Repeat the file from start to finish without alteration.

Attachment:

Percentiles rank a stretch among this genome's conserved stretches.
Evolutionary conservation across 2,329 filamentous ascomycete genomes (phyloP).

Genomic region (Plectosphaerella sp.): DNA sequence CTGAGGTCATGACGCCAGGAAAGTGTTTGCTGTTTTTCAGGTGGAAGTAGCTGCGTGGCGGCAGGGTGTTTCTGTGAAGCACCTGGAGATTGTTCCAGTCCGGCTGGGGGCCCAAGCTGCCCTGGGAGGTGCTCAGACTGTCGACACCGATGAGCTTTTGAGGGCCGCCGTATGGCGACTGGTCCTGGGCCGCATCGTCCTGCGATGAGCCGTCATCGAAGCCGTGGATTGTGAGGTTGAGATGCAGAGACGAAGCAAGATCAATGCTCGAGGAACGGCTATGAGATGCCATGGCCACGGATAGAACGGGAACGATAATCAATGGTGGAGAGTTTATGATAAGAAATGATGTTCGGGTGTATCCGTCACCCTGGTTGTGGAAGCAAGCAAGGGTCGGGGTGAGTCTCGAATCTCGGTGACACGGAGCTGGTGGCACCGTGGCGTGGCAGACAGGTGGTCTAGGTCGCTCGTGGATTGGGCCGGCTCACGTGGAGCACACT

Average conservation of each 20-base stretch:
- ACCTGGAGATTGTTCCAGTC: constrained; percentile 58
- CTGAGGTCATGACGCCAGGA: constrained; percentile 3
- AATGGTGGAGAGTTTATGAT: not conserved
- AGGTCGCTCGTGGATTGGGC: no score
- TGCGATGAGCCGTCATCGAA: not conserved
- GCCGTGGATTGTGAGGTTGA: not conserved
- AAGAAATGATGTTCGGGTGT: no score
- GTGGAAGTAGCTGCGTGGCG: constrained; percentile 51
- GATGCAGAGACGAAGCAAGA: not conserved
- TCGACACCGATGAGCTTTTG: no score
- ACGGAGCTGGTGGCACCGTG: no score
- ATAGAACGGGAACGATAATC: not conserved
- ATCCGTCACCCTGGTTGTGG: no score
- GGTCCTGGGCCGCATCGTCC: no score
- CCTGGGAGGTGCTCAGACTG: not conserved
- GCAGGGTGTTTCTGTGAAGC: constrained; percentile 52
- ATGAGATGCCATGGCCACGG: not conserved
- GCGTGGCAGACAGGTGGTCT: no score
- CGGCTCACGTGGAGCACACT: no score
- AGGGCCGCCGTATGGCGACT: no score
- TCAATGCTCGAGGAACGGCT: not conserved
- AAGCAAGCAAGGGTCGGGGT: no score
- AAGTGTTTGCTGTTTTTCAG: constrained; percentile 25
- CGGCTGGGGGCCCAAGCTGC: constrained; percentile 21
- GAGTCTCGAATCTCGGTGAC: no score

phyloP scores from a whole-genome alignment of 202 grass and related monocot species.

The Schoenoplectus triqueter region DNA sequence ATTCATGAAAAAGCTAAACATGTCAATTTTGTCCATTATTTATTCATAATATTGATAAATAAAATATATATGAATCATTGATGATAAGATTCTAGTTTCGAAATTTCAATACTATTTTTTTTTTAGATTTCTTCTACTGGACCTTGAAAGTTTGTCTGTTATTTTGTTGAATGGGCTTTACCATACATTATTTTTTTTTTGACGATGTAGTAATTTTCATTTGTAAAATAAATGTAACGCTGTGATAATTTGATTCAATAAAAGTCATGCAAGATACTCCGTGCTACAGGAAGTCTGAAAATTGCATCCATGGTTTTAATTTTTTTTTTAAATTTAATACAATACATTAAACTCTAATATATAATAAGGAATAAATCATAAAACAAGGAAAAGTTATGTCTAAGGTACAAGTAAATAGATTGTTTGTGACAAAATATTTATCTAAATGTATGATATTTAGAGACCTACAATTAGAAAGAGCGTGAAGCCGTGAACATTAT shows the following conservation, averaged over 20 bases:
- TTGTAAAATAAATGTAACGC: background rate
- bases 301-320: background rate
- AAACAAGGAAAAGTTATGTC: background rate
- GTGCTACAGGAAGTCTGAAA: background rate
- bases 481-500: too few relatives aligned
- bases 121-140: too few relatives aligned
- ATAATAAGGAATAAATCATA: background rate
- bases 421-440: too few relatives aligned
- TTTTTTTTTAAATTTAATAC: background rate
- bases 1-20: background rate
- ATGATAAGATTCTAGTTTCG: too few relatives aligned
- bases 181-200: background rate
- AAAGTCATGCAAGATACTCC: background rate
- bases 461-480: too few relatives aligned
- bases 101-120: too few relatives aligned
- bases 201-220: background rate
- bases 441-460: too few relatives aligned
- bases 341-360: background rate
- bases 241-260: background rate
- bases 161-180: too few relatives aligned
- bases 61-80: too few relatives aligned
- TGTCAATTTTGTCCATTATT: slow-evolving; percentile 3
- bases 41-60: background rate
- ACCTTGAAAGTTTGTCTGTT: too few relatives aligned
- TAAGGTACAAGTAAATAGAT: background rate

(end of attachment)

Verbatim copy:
Percentiles rank a stretch among this genome's conserved stretches.
Evolutionary conservation across 2,329 filamentous ascomycete genomes (phyloP).

Genomic region (Plectosphaerella sp.): DNA sequence CTGAGGTCATGACGCCAGGAAAGTGTTTGCTGTTTTTCAGGTGGAAGTAGCTGCGTGGCGGCAGGGTGTTTCTGTGAAGCACCTGGAGATTGTTCCAGTCCGGCTGGGGGCCCAAGCTGCCCTGGGAGGTGCTCAGACTGTCGACACCGATGAGCTTTTGAGGGCCGCCGTATGGCGACTGGTCCTGGGCCGCATCGTCCTGCGATGAGCCGTCATCGAAGCCGTGGATTGTGAGGTTGAGATGCAGAGACGAAGCAAGATCAATGCTCGAGGAACGGCTATGAGATGCCATGGCCACGGATAGAACGGGAACGATAATCAATGGTGGAGAGTTTATGATAAGAAATGATGTTCGGGTGTATCCGTCACCCTGGTTGTGGAAGCAAGCAAGGGTCGGGGTGAGTCTCGAATCTCGGTGACACGGAGCTGGTGGCACCGTGGCGTGGCAGACAGGTGGTCTAGGTCGCTCGTGGATTGGGCCGGCTCACGTGGAGCACACT

Average conservation of each 20-base stretch:
- ACCTGGAGATTGTTCCAGTC: constrained; percentile 58
- CTGAGGTCATGACGCCAGGA: constrained; percentile 3
- AATGGTGGAGAGTTTATGAT: not conserved
- AGGTCGCTCGTGGATTGGGC: no score
- TGCGATGAGCCGTCATCGAA: not conserved
- GCCGTGGATTGTGAGGTTGA: not conserved
- AAGAAATGATGTTCGGGTGT: no score
- GTGGAAGTAGCTGCGTGGCG: constrained; percentile 51
- GATGCAGAGACGAAGCAAGA: not conserved
- TCGACACCGATGAGCTTTTG: no score
- ACGGAGCTGGTGGCACCGTG: no score
- ATAGAACGGGAACGATAATC: not conserved
- ATCCGTCACCCTGGTTGTGG: no score
- GGTCCTGGGCCGCATCGTCC: no score
- CCTGGGAGGTGCTCAGACTG: not conserved
- GCAGGGTGTTTCTGTGAAGC: constrained; percentile 52
- ATGAGATGCCATGGCCACGG: not conserved
- GCGTGGCAGACAGGTGGTCT: no score
- CGGCTCACGTGGAGCACACT: no score
- AGGGCCGCCGTATGGCGACT: no score
- TCAATGCTCGAGGAACGGCT: not conserved
- AAGCAAGCAAGGGTCGGGGT: no score
- AAGTGTTTGCTGTTTTTCAG: constrained; percentile 25
- CGGCTGGGGGCCCAAGCTGC: constrained; percentile 21
- GAGTCTCGAATCTCGGTGAC: no score

phyloP scores from a whole-genome alignment of 202 grass and related monocot species.

The Schoenoplectus triqueter region DNA sequence ATTCATGAAAAAGCTAAACATGTCAATTTTGTCCATTATTTATTCATAATATTGATAAATAAAATATATATGAATCATTGATGATAAGATTCTAGTTTCGAAATTTCAATACTATTTTTTTTTTAGATTTCTTCTACTGGACCTTGAAAGTTTGTCTGTTATTTTGTTGAATGGGCTTTACCATACATTATTTTTTTTTTGACGATGTAGTAATTTTCATTTGTAAAATAAATGTAACGCTGTGATAATTTGATTCAATAAAAGTCATGCAAGATACTCCGTGCTACAGGAAGTCTGAAAATTGCATCCATGGTTTTAATTTTTTTTTTAAATTTAATACAATACATTAAACTCTAATATATAATAAGGAATAAATCATAAAACAAGGAAAAGTTATGTCTAAGGTACAAGTAAATAGATTGTTTGTGACAAAATATTTATCTAAATGTATGATATTTAGAGACCTACAATTAGAAAGAGCGTGAAGCCGTGAACATTAT shows the following conservation, averaged over 20 bases:
- TTGTAAAATAAATGTAACGC: background rate
- bases 301-320: background rate
- AAACAAGGAAAAGTTATGTC: background rate
- GTGCTACAGGAAGTCTGAAA: background rate
- bases 481-500: too few relatives aligned
- bases 121-140: too few relatives aligned
- ATAATAAGGAATAAATCATA: background rate
- bases 421-440: too few relatives aligned
- TTTTTTTTTAAATTTAATAC: background rate
- bases 1-20: background rate
- ATGATAAGATTCTAGTTTCG: too few relatives aligned
- bases 181-200: background rate
- AAAGTCATGCAAGATACTCC: background rate
- bases 461-480: too few relatives aligned
- bases 101-120: too few relatives aligned
- bases 201-220: background rate
- bases 441-460: too few relatives aligned
- bases 341-360: background rate
- bases 241-260: background rate
- bases 161-180: too few relatives aligned
- bases 61-80: too few relatives aligned
- TGTCAATTTTGTCCATTATT: slow-evolving; percentile 3
- bases 41-60: background rate
- ACCTTGAAAGTTTGTCTGTT: too few relatives aligned
- TAAGGTACAAGTAAATAGAT: background rate